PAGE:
A lecturer from the University of Northampton is leading a research project that is looking into how academics and students across the country are coping during the lockdown.
Karishma Jivraj, who is a lecturer in mental health and health psychology, is asking what the key stressors for academics and students across the UK have been and the coping mechanisms they have employed.
The aim is to use the findings to help better understand and support their mental health and wellbeing to prepare them for the next challenges the pandemic could set.
Karishma said: “Personally, I have noticed some changes to the way I am coping during this time.
“Although I’ve always been a fan of yoga and mindfulness, I feel being indoors more often has helped me engage with this side of myself more as well as doing some basic DIY and cooking exotic meals – these are my therapy.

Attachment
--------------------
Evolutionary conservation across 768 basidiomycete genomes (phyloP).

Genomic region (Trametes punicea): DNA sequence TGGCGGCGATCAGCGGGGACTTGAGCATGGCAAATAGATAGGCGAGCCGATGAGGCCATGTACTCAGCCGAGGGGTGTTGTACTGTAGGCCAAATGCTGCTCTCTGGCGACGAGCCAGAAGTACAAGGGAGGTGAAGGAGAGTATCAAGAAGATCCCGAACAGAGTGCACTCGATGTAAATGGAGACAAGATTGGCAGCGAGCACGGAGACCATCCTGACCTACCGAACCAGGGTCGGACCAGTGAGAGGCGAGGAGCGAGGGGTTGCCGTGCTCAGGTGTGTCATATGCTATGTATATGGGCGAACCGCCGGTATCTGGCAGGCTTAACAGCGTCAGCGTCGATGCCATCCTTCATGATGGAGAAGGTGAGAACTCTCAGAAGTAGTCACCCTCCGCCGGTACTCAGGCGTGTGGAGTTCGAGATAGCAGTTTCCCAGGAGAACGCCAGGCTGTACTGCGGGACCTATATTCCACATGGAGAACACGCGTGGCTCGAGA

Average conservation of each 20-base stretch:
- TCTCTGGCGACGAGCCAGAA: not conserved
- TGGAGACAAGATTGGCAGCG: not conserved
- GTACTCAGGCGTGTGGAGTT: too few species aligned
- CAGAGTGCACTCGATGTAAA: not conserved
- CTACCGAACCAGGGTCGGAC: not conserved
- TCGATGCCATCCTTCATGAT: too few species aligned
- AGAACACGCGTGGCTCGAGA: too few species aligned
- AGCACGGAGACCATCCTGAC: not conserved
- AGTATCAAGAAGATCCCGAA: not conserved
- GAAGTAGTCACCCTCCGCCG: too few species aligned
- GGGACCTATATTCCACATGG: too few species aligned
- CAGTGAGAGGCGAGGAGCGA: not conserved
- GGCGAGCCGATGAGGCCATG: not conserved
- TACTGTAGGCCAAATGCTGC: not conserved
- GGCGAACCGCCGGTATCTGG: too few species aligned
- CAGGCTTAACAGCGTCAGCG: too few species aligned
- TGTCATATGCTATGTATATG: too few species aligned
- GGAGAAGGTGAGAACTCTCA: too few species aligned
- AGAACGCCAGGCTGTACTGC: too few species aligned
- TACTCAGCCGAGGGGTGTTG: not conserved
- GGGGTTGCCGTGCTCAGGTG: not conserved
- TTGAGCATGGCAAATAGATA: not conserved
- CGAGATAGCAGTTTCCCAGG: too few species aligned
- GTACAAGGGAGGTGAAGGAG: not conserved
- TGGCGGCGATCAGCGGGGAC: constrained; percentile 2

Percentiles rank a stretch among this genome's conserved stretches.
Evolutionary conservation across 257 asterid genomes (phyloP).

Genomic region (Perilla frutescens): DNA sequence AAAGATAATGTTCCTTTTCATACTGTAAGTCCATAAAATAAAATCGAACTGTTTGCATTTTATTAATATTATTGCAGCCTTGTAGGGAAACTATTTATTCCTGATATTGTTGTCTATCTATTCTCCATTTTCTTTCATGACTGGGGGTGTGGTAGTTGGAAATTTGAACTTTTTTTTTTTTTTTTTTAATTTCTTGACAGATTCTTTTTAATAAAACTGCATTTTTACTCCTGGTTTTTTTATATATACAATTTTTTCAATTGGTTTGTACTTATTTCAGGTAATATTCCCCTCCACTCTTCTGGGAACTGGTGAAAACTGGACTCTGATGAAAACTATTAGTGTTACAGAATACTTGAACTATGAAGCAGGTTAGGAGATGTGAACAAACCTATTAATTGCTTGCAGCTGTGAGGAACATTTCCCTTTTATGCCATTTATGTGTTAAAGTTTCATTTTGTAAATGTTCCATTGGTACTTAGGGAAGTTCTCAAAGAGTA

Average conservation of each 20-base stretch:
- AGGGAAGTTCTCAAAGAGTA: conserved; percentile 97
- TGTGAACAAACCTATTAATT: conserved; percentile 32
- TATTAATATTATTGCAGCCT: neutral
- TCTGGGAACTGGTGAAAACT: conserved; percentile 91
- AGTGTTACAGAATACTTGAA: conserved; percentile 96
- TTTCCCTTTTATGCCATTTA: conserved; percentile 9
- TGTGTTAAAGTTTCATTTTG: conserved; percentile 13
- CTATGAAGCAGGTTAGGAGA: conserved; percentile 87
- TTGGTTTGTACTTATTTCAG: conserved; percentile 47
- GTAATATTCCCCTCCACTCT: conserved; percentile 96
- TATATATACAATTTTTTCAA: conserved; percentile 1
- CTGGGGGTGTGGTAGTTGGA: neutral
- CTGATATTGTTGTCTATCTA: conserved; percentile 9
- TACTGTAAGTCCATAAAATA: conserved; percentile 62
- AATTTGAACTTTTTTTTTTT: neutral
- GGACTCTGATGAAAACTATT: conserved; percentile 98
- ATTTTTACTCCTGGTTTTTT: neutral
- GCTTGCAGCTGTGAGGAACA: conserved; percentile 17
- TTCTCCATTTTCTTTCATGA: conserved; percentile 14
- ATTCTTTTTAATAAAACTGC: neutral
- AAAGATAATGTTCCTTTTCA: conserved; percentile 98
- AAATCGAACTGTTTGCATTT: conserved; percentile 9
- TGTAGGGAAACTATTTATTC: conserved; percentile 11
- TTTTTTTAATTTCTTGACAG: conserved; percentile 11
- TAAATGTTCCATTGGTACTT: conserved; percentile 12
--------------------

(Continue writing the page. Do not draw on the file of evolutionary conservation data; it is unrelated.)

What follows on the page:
“But on the flip side, I have noticed changes to my mood and satisfaction when I am out of my routine or see that others seem to be doing a lot more with their time.
“Every academic and student will have different and unique stories to tell, so to help get the fullest account possible of how we are coping and why, I hope colleagues across the academic spectrum will take part in this research.”
The research involves an anonymous questionnaire, with questions exploring sleeping patterns, physical activity and work/family life balance.
Volunteers can also share their experiences in more detail by having an interview with a member of the research team.
Find out more and take part in the research here.
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